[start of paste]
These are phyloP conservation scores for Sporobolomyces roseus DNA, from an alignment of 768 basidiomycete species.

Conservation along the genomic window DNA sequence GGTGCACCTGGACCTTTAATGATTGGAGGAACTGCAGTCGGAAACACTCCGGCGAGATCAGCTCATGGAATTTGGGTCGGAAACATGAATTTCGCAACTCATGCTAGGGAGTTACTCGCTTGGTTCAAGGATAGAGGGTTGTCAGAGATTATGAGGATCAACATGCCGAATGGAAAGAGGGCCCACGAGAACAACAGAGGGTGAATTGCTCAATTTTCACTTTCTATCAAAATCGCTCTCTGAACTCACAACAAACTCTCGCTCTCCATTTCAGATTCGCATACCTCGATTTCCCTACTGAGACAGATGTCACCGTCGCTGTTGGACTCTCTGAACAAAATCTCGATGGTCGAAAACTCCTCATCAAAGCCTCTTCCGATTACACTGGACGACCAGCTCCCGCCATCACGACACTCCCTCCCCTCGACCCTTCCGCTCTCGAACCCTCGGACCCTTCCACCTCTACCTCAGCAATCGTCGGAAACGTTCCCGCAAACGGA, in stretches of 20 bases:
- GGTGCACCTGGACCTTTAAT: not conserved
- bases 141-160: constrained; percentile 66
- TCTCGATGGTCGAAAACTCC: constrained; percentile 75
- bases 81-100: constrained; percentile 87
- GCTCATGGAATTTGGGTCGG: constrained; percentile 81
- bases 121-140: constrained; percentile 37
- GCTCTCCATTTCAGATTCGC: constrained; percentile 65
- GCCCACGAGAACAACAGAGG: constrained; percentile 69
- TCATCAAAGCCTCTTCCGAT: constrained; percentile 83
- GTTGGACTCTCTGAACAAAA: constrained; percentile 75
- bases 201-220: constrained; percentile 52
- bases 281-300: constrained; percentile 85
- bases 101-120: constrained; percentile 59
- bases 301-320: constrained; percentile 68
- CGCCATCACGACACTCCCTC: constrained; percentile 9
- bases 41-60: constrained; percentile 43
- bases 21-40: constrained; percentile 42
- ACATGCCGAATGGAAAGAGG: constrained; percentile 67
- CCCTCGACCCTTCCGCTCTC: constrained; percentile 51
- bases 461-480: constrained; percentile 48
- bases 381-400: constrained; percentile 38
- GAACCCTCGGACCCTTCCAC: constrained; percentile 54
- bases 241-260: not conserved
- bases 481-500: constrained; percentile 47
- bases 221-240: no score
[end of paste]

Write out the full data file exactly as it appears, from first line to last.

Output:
These are phyloP conservation scores for Sporobolomyces roseus DNA, from an alignment of 768 basidiomycete species.

Conservation along the genomic window DNA sequence GGTGCACCTGGACCTTTAATGATTGGAGGAACTGCAGTCGGAAACACTCCGGCGAGATCAGCTCATGGAATTTGGGTCGGAAACATGAATTTCGCAACTCATGCTAGGGAGTTACTCGCTTGGTTCAAGGATAGAGGGTTGTCAGAGATTATGAGGATCAACATGCCGAATGGAAAGAGGGCCCACGAGAACAACAGAGGGTGAATTGCTCAATTTTCACTTTCTATCAAAATCGCTCTCTGAACTCACAACAAACTCTCGCTCTCCATTTCAGATTCGCATACCTCGATTTCCCTACTGAGACAGATGTCACCGTCGCTGTTGGACTCTCTGAACAAAATCTCGATGGTCGAAAACTCCTCATCAAAGCCTCTTCCGATTACACTGGACGACCAGCTCCCGCCATCACGACACTCCCTCCCCTCGACCCTTCCGCTCTCGAACCCTCGGACCCTTCCACCTCTACCTCAGCAATCGTCGGAAACGTTCCCGCAAACGGA, in stretches of 20 bases:
- GGTGCACCTGGACCTTTAAT: not conserved
- bases 141-160: constrained; percentile 66
- TCTCGATGGTCGAAAACTCC: constrained; percentile 75
- bases 81-100: constrained; percentile 87
- GCTCATGGAATTTGGGTCGG: constrained; percentile 81
- bases 121-140: constrained; percentile 37
- GCTCTCCATTTCAGATTCGC: constrained; percentile 65
- GCCCACGAGAACAACAGAGG: constrained; percentile 69
- TCATCAAAGCCTCTTCCGAT: constrained; percentile 83
- GTTGGACTCTCTGAACAAAA: constrained; percentile 75
- bases 201-220: constrained; percentile 52
- bases 281-300: constrained; percentile 85
- bases 101-120: constrained; percentile 59
- bases 301-320: constrained; percentile 68
- CGCCATCACGACACTCCCTC: constrained; percentile 9
- bases 41-60: constrained; percentile 43
- bases 21-40: constrained; percentile 42
- ACATGCCGAATGGAAAGAGG: constrained; percentile 67
- CCCTCGACCCTTCCGCTCTC: constrained; percentile 51
- bases 461-480: constrained; percentile 48
- bases 381-400: constrained; percentile 38
- GAACCCTCGGACCCTTCCAC: constrained; percentile 54
- bases 241-260: not conserved
- bases 481-500: constrained; percentile 47
- bases 221-240: no score